(Updated at 2:15 p.m.) Following a heated debate, last night the Arlington County Board adopted guidelines allowing the county to enter into public-private partnerships for transportation projects like the planned Crystal City streetcar.
The Board spent hours discussing and hearing testimony about the Virginia Public-Private Transportation Act of 1995 (PPTA) before ultimately adopting the guidelines in a 4-1 vote. Board member Libby Garvey was the lone dissenter, raising numerous questions about the PPTA and its safeguards. She reiterated previous statements she made about wishing for more time to examine the implications of adopting the guidelines.
“This is an incredibly complex legal document here and I don’t know that we should be doing it on the fly,” Garvey said.
“We’re not doing it on the fly,” countered Board Chair Mary Hynes. “You’ve had it since November 9. We’ve all spent time on it and have been briefed on it.”
Last week, Garvey brought up a concern regarding Board member Chris Zimmerman’s participation in the PPTA vote, claiming it was a conflict of interest due to his consulting work with AECOM, a large construction, design and transportation conglomerate. Arlington County Attorney Stephen MacIsaac informed the Board there was no conflict of interest, and the three other Board members spoke out on Saturday (December 8) against Garvey’s request for Zimmerman to recuse himself from the vote.
Audrey Clement, who ran for County Board as a Green Party member, spoke to the Board in support of Zimmerman recusing himself.
“The matter before the Board tonight involves no monetary transaction. Nevertheless, Mr. Zimmerman may well have the appearance of a conflict of interest because his employer, or client, will undoubtedly seek a contract in the future,” said Clement. “The guidance to be adopted by the county tonight will be the vehicle by which it secures the county’s business. Therefore, I think Mr. Zimmerman, and I agree with Libby Garvey on this point, ought to recuse himself from tonight’s vote.”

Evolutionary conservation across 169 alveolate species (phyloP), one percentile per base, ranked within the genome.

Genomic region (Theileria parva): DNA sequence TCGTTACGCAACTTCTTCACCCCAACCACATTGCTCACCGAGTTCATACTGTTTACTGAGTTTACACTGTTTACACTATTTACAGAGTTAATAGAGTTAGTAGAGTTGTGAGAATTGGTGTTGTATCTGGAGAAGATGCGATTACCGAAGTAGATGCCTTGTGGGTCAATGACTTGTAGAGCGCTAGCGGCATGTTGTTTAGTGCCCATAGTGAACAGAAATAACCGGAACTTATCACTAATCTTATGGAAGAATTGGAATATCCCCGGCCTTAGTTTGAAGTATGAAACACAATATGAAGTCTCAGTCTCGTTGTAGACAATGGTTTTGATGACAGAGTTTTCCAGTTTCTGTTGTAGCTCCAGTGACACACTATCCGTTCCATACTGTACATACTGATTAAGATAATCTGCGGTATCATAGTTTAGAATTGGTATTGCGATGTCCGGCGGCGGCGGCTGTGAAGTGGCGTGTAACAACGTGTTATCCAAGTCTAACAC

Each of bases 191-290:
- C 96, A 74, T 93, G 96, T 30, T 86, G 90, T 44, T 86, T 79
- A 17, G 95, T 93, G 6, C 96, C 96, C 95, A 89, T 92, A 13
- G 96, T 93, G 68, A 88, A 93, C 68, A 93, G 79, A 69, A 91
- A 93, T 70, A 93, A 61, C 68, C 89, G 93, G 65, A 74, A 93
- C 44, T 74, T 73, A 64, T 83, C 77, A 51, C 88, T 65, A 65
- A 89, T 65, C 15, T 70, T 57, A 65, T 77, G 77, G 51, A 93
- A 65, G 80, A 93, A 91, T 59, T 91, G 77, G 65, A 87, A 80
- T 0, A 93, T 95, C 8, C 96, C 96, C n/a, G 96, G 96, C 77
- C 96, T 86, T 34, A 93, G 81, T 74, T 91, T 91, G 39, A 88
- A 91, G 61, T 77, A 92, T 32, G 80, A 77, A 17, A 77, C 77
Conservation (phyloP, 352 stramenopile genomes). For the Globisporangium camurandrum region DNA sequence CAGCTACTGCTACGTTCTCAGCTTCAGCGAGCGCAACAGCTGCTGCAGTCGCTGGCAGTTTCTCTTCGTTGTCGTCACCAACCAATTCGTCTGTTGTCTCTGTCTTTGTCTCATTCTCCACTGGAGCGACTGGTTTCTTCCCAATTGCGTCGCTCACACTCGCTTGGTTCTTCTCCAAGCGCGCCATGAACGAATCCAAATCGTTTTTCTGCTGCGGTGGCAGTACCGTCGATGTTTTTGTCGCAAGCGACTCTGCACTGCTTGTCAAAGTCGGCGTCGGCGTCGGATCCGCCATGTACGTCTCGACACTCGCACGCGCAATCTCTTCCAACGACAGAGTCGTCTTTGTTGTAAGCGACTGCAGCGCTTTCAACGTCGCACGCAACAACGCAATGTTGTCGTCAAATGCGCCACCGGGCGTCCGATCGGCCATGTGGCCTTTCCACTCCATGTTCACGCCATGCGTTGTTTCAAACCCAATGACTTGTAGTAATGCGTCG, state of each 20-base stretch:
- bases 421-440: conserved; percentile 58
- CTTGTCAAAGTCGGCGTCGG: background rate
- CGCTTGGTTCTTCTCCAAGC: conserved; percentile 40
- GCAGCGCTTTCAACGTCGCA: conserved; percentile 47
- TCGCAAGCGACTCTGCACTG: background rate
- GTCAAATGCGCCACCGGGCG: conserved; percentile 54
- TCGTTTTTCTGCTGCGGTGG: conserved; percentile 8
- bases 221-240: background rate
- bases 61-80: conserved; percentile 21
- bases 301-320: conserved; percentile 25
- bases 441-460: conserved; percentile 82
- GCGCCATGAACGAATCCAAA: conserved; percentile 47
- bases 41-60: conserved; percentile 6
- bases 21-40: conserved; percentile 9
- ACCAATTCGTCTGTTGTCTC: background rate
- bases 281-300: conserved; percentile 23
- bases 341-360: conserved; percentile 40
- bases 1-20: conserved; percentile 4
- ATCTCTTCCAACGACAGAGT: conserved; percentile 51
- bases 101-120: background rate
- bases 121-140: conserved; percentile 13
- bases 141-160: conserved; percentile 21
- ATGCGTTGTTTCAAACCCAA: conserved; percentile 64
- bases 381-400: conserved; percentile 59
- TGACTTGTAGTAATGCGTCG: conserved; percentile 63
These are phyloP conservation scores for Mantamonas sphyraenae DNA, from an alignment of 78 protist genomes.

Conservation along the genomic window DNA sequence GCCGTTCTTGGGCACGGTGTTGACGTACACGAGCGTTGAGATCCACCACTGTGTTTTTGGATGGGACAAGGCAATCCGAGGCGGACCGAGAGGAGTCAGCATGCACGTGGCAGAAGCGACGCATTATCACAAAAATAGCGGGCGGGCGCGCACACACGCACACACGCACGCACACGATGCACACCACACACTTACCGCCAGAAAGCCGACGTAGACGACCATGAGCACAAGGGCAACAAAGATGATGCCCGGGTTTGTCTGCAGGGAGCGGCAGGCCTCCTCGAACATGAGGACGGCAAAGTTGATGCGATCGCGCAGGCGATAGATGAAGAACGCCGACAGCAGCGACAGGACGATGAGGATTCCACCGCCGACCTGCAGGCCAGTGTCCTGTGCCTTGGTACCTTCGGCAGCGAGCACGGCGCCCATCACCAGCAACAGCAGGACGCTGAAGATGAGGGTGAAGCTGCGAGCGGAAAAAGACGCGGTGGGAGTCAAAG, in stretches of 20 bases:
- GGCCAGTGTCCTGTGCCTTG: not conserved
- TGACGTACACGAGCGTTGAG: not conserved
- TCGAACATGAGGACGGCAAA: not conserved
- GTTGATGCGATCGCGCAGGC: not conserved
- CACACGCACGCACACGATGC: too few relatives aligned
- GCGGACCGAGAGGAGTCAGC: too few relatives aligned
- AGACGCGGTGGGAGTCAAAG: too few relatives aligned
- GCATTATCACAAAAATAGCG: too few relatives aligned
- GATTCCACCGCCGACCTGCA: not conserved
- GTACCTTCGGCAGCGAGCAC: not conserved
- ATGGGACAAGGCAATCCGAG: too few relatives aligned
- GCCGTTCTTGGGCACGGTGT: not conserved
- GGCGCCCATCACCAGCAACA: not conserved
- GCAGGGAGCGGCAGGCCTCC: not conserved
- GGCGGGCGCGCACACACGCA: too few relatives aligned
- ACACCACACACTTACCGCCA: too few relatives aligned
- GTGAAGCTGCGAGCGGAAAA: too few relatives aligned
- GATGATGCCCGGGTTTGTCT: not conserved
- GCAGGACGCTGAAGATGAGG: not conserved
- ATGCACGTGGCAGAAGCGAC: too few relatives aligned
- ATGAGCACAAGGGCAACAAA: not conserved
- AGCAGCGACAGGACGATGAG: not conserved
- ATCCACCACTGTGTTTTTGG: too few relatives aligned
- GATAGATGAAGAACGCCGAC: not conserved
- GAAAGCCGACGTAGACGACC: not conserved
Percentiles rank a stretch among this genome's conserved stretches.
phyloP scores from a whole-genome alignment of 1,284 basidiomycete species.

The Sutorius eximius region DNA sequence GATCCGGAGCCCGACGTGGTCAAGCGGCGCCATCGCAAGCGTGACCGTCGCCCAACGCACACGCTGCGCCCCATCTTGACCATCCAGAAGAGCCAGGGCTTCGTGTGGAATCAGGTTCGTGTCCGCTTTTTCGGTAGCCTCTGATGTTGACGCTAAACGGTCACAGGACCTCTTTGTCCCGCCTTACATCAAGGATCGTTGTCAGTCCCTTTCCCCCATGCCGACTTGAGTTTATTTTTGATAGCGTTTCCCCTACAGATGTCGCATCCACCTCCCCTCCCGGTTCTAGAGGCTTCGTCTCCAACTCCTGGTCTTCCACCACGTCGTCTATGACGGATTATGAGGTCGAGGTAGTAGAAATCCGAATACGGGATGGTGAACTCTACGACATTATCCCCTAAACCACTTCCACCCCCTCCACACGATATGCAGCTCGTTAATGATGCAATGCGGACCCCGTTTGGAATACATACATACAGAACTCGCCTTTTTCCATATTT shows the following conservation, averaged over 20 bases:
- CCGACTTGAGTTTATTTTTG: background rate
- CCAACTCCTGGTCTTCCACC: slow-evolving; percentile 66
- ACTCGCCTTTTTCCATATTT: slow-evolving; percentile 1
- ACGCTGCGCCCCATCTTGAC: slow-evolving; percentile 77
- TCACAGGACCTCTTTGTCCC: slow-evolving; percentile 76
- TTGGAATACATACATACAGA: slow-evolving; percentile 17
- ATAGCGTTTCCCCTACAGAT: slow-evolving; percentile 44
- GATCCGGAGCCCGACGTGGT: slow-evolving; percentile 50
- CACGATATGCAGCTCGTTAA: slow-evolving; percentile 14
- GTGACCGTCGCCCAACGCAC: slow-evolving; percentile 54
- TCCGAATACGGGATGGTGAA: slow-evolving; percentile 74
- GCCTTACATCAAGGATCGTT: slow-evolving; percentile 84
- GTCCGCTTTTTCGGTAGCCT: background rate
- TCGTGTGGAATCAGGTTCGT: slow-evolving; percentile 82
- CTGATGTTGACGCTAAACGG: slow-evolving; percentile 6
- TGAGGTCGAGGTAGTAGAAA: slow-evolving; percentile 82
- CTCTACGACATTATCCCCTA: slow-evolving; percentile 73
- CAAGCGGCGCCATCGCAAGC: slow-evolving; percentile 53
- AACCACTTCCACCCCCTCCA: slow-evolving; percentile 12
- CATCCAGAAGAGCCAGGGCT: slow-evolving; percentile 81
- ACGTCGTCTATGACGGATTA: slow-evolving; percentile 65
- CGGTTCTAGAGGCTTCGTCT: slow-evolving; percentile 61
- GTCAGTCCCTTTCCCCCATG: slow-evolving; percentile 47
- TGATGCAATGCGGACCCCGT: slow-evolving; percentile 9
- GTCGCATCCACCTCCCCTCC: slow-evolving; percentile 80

Clement further suggested that the county’s desire to adopt the PPTA indicates it doesn’t have enough other funding to construct the streetcar without help from the private sector.
Current state senator and former Board member Barbara Favola also took to the podium. She congratulated the Board for considering the guidelines.
“I see no reason why you would not pursue this additional tool,” said Favola. “Of course, you have to work at it, you have to make it work for you. You have to remember your job, you have to remember that you are responsible for being transparent. But I have confidence that you will do that.”
Garvey, who has previously expressed reservations regarding the streetcar project, said she believed Monday’s vote brings the county one step closer to implementing the streetcar plan.
“If we vote today we are one vote away from awarding the contract for the streetcar,” Garvey said.
She was reminded that the vote was about adopting guidelines, not making a decision about the streetcar construction.
“I would respectfully disagree with your interpretation, Mrs. Garvey, of what this Board has just talked about,” said Hynes.
Zimmerman largely refrained from participating in the debate, only offering a statement immediately before the vote. He noted his disclosure of his consulting work in order to avoid even the appearance of a conflict of interest, and re-stated the County Attorney’s view on the matter.